When Universal Music Group purchased EMI in 2012 ownership of Chrysalis passed to UMG. In 2013 Warner Music Group acquired part of EMI from UMG, including the original UK Chrysalis Records Ltd with its catalogue of 130 artists; the American Chrysalis catalogue, including artists such as Blondie, Huey Lewis and The News, Pat Benatar, was merged into EMI Records Group America, merged into former sister label Capitol Records, is distributed by that label. In May 2016, Blue Raincoat Music purchased Chrysalis Records Ltd and most of the British signed artist catalogue from Warner Music Group. Blue Raincoat founders Jeremy Lascelles and Robin Millar brought in Robert Devereux and Chrysalis co-founder Chris Wright to augment the team; the deal reunited Wright, named non-executive chairman of Chrysalis, with the company he set up 47 years previously. The catalogues of namely Spandau Ballet, The Proclaimers, The Ramones, Jethro Tull stayed behind with Warners. Besides its European catalogue, the Chrysalis deal included the rights to Everything but the Girl, Suzi Quatro, Steve Harley & Cockney Rebel, Fun Lovin' Criminals, Naked Eyes, Grant Lee Buffalo, The Swinging Blue Jeans, Lucinda Williams, Dario G, Toumani Diabaté.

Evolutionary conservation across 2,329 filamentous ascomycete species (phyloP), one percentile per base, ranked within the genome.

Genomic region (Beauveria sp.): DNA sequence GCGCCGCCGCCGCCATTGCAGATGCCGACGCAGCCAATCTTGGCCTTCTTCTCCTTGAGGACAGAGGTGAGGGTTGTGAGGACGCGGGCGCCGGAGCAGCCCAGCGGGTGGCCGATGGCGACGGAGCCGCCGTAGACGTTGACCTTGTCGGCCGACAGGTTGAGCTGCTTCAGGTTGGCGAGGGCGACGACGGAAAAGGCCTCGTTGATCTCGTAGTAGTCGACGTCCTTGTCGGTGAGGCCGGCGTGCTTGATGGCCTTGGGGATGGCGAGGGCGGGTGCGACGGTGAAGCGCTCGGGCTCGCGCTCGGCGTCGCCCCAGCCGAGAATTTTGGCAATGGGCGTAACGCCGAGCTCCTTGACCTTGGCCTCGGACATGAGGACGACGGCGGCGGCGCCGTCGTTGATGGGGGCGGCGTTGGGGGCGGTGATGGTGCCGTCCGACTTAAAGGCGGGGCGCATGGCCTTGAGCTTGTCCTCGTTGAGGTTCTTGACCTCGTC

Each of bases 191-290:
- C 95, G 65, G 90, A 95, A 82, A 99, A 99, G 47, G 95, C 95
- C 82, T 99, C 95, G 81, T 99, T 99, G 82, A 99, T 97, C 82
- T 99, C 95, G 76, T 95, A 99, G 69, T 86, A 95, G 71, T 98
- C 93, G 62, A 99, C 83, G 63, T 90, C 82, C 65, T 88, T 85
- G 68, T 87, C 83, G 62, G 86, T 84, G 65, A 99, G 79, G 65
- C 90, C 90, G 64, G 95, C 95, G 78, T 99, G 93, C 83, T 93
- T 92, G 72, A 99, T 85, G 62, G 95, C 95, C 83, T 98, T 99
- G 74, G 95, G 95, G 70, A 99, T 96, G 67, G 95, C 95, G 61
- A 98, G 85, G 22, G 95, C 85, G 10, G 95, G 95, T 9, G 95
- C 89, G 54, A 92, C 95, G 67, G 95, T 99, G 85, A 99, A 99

In March 2017, BMG assigned distribution of releases by other former Chrysalis artists, namely Arrow, David Dundas, Lynsey de Paul, Climax Blue Band, Ivor Cutler, to WMG's Alternative Distribution Alliance returning Chrysalis to Warners. Official site for Chrysalis Records UK at Blue Raincoat Music Ben Sisario, "Warner Music Group Buys EMI Assets for $765 Million". New York Times, "Media Decoder" blog, 7 February 2013 Discogs page on Chrysalis Records "Chrysalis Records acquired by Blue Raincoat Music founders Jeremy Lascelles and Robin Millar". Musicweek.com. Retrieved 7 December 2017. "Newly independent Chrysalis Records extends catalogue with more EMI divestments from Warner - Complete Music Update". Completemusicupdate.com. Retrieved 7 December 2017